By By Pablo A. Tariman
TRAVEL WITH MY GRANDSON
posted 16-May-2019  ·  
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Pablo Tariman in Abihao Point. Another must see place in Baras town.
The columnist's grandson Emman watching sea waves break into rock formations in Abihao Point.

On a week you decide not to be too prolific and settle on two articles a week, you figure out your grandson deserves a break after harvesting four medals and some citations in the last recognition day.

Emman has turned 16 and 11 years of that life were with me as guardian. I will skip the story of why he has to be with me because looking back, well, it doesn’t matter now.

When you have decided early on that you are better off single and caring for a grandson, you know it is a life that somehow blends with who and what you are.

Blessed with three daughters more or less settled here and abroad, you feel lucky you have a grandson who can fill up for the son you never had. You have given up on his parents who see no hope for this government. Whether they are proven right or wrong, one no longer cares.

On the day I decided he will stay with me, that was the day I decided to re-live fatherhood this time with a grandson.

And so six years in grade school and now four years in high school with two more years to go before graduation (thanks to K-12), you decide an island getaway for three days will give him a much-needed break.

There was an earthquake a week before our travel and lo and behold, the Clark airport we would be trying for the first time was one of those partially damaged.

I told my grandson it would be nice to see how that airport looked like at least once in our travelling lives.

It turned out we have to be awake six hours before actual flight because you have to take a cab to Trinoma for a bus to Clark and arrive at least two hours before the flight.

When we queued to check in, the airport looked like a huge bodega with hundreds of evacuees. It is probably the only airport where you have to pay terminal fee before being allowed in the departure area.

It is a far smaller plane than the other one that flies to the island regularly departing at the Manila international airport. Offhand, one can see why it offers inexpensive tickets. An hour and ten minutes away, you reach the island, catch up with sleep and on an early afternoon, you visit a new tourist destination in your hometown.

Abihao Point is in Baras, Catanduanes and we arrive on the day of the barrio fiesta. The driver of Baras Mayor Chito Chi brought us to the appointed place discovered by ace photographer Ferdie Benavista Ocol who is the face of tourism in the island. He keeps on discovering new places to see, coordinates with barrio officials on how to make the tourism attraction viable and then he fades away when the tourists start coming. Meanwhile, you hear nothing from the Tourism Promotion Office which comes to life only when a beauty queen or a TV travel journalist comes to visit. After all those endless tourism seminars, this tourism office has yet to produce literate tourist guides you can turn to for visiting friends and relatives.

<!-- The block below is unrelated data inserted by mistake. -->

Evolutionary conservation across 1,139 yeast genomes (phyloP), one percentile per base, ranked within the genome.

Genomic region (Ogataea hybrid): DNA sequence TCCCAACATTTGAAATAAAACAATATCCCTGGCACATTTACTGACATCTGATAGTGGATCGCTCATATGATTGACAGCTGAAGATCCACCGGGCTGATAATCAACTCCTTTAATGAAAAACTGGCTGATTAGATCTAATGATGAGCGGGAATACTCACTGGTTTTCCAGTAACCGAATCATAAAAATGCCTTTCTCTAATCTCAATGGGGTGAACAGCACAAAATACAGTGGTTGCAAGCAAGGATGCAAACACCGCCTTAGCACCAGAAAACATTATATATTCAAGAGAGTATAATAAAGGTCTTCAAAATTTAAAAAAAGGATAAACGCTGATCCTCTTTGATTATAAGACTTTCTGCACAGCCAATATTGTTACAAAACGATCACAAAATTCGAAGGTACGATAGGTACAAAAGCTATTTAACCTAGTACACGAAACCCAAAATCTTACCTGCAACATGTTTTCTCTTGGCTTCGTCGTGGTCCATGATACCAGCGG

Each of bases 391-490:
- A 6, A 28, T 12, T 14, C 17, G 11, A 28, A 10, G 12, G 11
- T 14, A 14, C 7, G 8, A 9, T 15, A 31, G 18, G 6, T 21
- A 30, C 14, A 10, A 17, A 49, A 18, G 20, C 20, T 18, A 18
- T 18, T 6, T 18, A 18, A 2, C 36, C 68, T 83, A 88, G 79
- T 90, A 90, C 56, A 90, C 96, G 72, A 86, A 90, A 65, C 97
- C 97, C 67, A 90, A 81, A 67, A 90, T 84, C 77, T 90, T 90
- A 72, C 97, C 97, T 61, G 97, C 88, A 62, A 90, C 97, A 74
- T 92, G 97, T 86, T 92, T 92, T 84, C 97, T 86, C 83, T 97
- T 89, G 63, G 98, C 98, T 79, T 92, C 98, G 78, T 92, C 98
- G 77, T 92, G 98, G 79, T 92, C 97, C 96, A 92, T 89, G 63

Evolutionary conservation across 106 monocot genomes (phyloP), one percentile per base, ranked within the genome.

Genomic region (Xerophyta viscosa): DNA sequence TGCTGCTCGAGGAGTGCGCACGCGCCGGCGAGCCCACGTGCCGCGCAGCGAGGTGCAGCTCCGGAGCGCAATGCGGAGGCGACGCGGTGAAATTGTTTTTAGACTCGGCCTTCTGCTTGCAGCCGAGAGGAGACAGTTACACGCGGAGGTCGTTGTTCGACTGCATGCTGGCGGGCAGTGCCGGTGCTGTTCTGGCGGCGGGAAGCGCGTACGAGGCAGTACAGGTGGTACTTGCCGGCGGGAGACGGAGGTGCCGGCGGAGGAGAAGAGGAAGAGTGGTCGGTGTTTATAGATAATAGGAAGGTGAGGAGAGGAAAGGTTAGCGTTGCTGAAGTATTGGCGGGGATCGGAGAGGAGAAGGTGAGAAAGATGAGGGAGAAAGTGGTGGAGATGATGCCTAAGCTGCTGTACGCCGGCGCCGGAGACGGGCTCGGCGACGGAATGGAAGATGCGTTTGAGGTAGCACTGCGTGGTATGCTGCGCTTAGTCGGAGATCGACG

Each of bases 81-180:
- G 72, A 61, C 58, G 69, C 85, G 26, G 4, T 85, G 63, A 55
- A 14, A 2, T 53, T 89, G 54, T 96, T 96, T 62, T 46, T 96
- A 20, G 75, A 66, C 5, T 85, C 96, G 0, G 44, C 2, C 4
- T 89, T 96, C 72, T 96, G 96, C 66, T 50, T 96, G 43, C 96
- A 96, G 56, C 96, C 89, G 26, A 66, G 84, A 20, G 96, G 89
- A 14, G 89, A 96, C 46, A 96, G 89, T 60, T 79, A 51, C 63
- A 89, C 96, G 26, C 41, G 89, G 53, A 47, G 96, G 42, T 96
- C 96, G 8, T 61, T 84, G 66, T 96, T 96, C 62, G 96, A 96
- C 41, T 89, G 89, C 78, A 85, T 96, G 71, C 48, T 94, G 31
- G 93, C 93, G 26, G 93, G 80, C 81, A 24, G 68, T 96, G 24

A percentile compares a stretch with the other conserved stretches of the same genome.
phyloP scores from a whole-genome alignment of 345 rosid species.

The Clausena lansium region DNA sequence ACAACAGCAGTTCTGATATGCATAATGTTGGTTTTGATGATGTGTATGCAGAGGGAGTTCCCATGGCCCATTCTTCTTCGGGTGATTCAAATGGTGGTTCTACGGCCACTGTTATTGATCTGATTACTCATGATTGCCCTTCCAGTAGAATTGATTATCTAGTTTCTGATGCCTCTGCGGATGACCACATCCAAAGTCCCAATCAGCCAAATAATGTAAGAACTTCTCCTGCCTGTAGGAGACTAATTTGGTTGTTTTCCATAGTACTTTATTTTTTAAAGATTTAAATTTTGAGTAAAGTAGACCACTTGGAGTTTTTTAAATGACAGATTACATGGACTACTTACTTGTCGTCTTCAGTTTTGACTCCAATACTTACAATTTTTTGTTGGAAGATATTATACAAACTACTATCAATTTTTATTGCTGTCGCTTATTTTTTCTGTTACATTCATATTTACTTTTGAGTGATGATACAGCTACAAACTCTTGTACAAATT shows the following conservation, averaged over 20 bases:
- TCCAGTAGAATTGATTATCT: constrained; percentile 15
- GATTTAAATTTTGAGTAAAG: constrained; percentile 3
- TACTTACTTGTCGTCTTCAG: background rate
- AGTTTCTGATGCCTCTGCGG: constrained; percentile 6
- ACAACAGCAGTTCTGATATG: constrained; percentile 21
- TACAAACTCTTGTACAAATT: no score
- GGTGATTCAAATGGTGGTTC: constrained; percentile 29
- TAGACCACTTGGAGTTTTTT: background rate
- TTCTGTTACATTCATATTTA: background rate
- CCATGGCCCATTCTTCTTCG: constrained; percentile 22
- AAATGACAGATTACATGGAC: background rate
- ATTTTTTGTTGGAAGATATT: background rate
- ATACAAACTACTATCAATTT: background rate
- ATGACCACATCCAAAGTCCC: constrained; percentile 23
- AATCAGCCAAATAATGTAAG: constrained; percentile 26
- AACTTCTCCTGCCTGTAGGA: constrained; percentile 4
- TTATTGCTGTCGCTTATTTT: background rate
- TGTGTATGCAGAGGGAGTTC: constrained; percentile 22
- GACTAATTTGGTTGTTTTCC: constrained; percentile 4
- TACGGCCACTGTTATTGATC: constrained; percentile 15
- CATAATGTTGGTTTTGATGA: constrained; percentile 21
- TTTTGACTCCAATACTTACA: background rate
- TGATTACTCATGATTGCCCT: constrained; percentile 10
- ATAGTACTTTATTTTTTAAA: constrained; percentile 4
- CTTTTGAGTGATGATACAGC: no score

But discovering Abihao Point for the first time was a treat that makes you overlook non-functioning tourism bureaucrats.

Barangay volunteer Janet Ogalinola assigns you to a local guide who brings you to the rolling hill with a view of the Pacific Ocean and clusters of many other islets dotting the wide blue ocean deep.  On the way using the tree covered footpath, you hear the sound of birds and the distant sound of waves.

Abihao Point is easier to reach than Binurong Point and it offers the same commanding view you get in nearby Balacay Point. The grass is greener and the ravines not too steep. Going down to the lowest promontory, you feel the freedom of being alone in the island with virtual paradise at your disposal.

You can see that your grandson is having a good time as he relishes the sight of waves breaking through the rock formations.

Abihao Point is the place to visit in my hometown. In my early youth, I used to climb those hills from the town población and reach Puraran by foot passing barrio Abihao.

Retracing your back, you like to recite Lord Byron’s tribute to Mother Nature --

      “There is pleasure in the pathless woods, there is rapture in the lonely shore, there is society where none intrudes, by the deep sea, and music in its roar; I love not Man the less, but Nature more.”


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